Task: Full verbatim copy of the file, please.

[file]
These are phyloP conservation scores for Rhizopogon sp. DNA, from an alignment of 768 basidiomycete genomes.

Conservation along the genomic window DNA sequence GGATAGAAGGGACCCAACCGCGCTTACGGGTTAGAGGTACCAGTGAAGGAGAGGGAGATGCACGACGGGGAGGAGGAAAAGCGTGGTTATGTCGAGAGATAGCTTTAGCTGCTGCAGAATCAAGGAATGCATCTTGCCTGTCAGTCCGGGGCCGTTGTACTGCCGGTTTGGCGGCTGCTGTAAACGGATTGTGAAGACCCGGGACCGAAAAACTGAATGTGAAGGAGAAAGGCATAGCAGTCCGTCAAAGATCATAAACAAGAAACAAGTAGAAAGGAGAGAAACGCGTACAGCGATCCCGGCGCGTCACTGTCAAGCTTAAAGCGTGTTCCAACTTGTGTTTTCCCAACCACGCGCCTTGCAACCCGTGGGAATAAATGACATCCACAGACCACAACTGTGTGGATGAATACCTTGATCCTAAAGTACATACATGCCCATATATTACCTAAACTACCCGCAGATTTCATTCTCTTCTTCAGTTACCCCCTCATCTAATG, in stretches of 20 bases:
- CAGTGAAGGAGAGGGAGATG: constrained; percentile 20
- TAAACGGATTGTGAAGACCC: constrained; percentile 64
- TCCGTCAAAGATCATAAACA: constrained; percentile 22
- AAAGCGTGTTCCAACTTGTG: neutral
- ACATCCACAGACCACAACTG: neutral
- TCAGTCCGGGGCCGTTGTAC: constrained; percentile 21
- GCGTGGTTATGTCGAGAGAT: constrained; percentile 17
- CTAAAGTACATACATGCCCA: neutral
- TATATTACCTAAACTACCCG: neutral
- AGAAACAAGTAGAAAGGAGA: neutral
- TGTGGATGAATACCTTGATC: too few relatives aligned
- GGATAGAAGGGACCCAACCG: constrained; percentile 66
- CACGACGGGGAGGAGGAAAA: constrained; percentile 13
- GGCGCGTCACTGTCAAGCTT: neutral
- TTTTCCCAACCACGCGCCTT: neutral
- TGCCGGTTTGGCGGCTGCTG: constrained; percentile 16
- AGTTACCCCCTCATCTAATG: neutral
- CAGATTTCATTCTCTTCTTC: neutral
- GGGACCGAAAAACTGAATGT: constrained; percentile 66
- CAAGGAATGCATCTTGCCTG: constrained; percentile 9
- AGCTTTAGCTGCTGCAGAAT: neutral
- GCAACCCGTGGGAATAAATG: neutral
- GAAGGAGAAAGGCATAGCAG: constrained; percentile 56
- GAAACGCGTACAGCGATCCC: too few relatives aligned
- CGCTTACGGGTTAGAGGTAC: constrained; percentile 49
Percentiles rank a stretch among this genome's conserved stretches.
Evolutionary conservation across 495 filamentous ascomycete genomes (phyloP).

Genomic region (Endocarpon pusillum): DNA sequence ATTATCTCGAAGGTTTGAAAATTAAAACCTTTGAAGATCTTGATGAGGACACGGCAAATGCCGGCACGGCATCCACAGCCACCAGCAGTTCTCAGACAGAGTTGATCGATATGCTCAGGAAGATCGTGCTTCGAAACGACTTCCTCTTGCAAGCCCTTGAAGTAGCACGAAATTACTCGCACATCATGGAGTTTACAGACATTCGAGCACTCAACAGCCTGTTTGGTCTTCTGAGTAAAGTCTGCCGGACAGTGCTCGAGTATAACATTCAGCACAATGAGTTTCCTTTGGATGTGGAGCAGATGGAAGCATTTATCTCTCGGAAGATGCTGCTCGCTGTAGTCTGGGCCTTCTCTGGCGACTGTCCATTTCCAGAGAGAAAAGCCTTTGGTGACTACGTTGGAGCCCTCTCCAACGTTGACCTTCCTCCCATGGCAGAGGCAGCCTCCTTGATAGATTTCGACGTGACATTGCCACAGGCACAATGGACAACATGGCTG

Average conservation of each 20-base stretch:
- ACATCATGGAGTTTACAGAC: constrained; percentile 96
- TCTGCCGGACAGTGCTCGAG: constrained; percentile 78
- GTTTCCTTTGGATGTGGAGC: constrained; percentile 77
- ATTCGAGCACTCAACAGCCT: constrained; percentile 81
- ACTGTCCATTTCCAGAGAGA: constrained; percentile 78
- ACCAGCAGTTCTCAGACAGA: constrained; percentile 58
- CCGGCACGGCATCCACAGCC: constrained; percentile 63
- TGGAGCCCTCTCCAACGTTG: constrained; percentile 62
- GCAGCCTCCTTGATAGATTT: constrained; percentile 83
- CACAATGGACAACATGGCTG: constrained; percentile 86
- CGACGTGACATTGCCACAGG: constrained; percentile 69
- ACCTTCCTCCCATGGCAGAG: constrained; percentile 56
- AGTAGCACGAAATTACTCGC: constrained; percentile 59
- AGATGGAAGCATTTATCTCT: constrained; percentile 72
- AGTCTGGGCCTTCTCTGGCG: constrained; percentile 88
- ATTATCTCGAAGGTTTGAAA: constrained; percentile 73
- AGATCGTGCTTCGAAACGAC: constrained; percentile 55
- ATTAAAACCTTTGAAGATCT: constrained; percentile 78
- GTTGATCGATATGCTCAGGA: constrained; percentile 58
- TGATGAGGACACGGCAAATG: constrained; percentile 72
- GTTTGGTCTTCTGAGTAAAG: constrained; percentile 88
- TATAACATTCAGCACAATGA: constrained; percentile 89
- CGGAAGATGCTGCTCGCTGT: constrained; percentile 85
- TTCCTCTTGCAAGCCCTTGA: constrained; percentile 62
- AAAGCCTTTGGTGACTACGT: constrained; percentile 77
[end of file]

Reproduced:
These are phyloP conservation scores for Rhizopogon sp. DNA, from an alignment of 768 basidiomycete genomes.

Conservation along the genomic window DNA sequence GGATAGAAGGGACCCAACCGCGCTTACGGGTTAGAGGTACCAGTGAAGGAGAGGGAGATGCACGACGGGGAGGAGGAAAAGCGTGGTTATGTCGAGAGATAGCTTTAGCTGCTGCAGAATCAAGGAATGCATCTTGCCTGTCAGTCCGGGGCCGTTGTACTGCCGGTTTGGCGGCTGCTGTAAACGGATTGTGAAGACCCGGGACCGAAAAACTGAATGTGAAGGAGAAAGGCATAGCAGTCCGTCAAAGATCATAAACAAGAAACAAGTAGAAAGGAGAGAAACGCGTACAGCGATCCCGGCGCGTCACTGTCAAGCTTAAAGCGTGTTCCAACTTGTGTTTTCCCAACCACGCGCCTTGCAACCCGTGGGAATAAATGACATCCACAGACCACAACTGTGTGGATGAATACCTTGATCCTAAAGTACATACATGCCCATATATTACCTAAACTACCCGCAGATTTCATTCTCTTCTTCAGTTACCCCCTCATCTAATG, in stretches of 20 bases:
- CAGTGAAGGAGAGGGAGATG: constrained; percentile 20
- TAAACGGATTGTGAAGACCC: constrained; percentile 64
- TCCGTCAAAGATCATAAACA: constrained; percentile 22
- AAAGCGTGTTCCAACTTGTG: neutral
- ACATCCACAGACCACAACTG: neutral
- TCAGTCCGGGGCCGTTGTAC: constrained; percentile 21
- GCGTGGTTATGTCGAGAGAT: constrained; percentile 17
- CTAAAGTACATACATGCCCA: neutral
- TATATTACCTAAACTACCCG: neutral
- AGAAACAAGTAGAAAGGAGA: neutral
- TGTGGATGAATACCTTGATC: too few relatives aligned
- GGATAGAAGGGACCCAACCG: constrained; percentile 66
- CACGACGGGGAGGAGGAAAA: constrained; percentile 13
- GGCGCGTCACTGTCAAGCTT: neutral
- TTTTCCCAACCACGCGCCTT: neutral
- TGCCGGTTTGGCGGCTGCTG: constrained; percentile 16
- AGTTACCCCCTCATCTAATG: neutral
- CAGATTTCATTCTCTTCTTC: neutral
- GGGACCGAAAAACTGAATGT: constrained; percentile 66
- CAAGGAATGCATCTTGCCTG: constrained; percentile 9
- AGCTTTAGCTGCTGCAGAAT: neutral
- GCAACCCGTGGGAATAAATG: neutral
- GAAGGAGAAAGGCATAGCAG: constrained; percentile 56
- GAAACGCGTACAGCGATCCC: too few relatives aligned
- CGCTTACGGGTTAGAGGTAC: constrained; percentile 49
Percentiles rank a stretch among this genome's conserved stretches.
Evolutionary conservation across 495 filamentous ascomycete genomes (phyloP).

Genomic region (Endocarpon pusillum): DNA sequence ATTATCTCGAAGGTTTGAAAATTAAAACCTTTGAAGATCTTGATGAGGACACGGCAAATGCCGGCACGGCATCCACAGCCACCAGCAGTTCTCAGACAGAGTTGATCGATATGCTCAGGAAGATCGTGCTTCGAAACGACTTCCTCTTGCAAGCCCTTGAAGTAGCACGAAATTACTCGCACATCATGGAGTTTACAGACATTCGAGCACTCAACAGCCTGTTTGGTCTTCTGAGTAAAGTCTGCCGGACAGTGCTCGAGTATAACATTCAGCACAATGAGTTTCCTTTGGATGTGGAGCAGATGGAAGCATTTATCTCTCGGAAGATGCTGCTCGCTGTAGTCTGGGCCTTCTCTGGCGACTGTCCATTTCCAGAGAGAAAAGCCTTTGGTGACTACGTTGGAGCCCTCTCCAACGTTGACCTTCCTCCCATGGCAGAGGCAGCCTCCTTGATAGATTTCGACGTGACATTGCCACAGGCACAATGGACAACATGGCTG

Average conservation of each 20-base stretch:
- ACATCATGGAGTTTACAGAC: constrained; percentile 96
- TCTGCCGGACAGTGCTCGAG: constrained; percentile 78
- GTTTCCTTTGGATGTGGAGC: constrained; percentile 77
- ATTCGAGCACTCAACAGCCT: constrained; percentile 81
- ACTGTCCATTTCCAGAGAGA: constrained; percentile 78
- ACCAGCAGTTCTCAGACAGA: constrained; percentile 58
- CCGGCACGGCATCCACAGCC: constrained; percentile 63
- TGGAGCCCTCTCCAACGTTG: constrained; percentile 62
- GCAGCCTCCTTGATAGATTT: constrained; percentile 83
- CACAATGGACAACATGGCTG: constrained; percentile 86
- CGACGTGACATTGCCACAGG: constrained; percentile 69
- ACCTTCCTCCCATGGCAGAG: constrained; percentile 56
- AGTAGCACGAAATTACTCGC: constrained; percentile 59
- AGATGGAAGCATTTATCTCT: constrained; percentile 72
- AGTCTGGGCCTTCTCTGGCG: constrained; percentile 88
- ATTATCTCGAAGGTTTGAAA: constrained; percentile 73
- AGATCGTGCTTCGAAACGAC: constrained; percentile 55
- ATTAAAACCTTTGAAGATCT: constrained; percentile 78
- GTTGATCGATATGCTCAGGA: constrained; percentile 58
- TGATGAGGACACGGCAAATG: constrained; percentile 72
- GTTTGGTCTTCTGAGTAAAG: constrained; percentile 88
- TATAACATTCAGCACAATGA: constrained; percentile 89
- CGGAAGATGCTGCTCGCTGT: constrained; percentile 85
- TTCCTCTTGCAAGCCCTTGA: constrained; percentile 62
- AAAGCCTTTGGTGACTACGT: constrained; percentile 77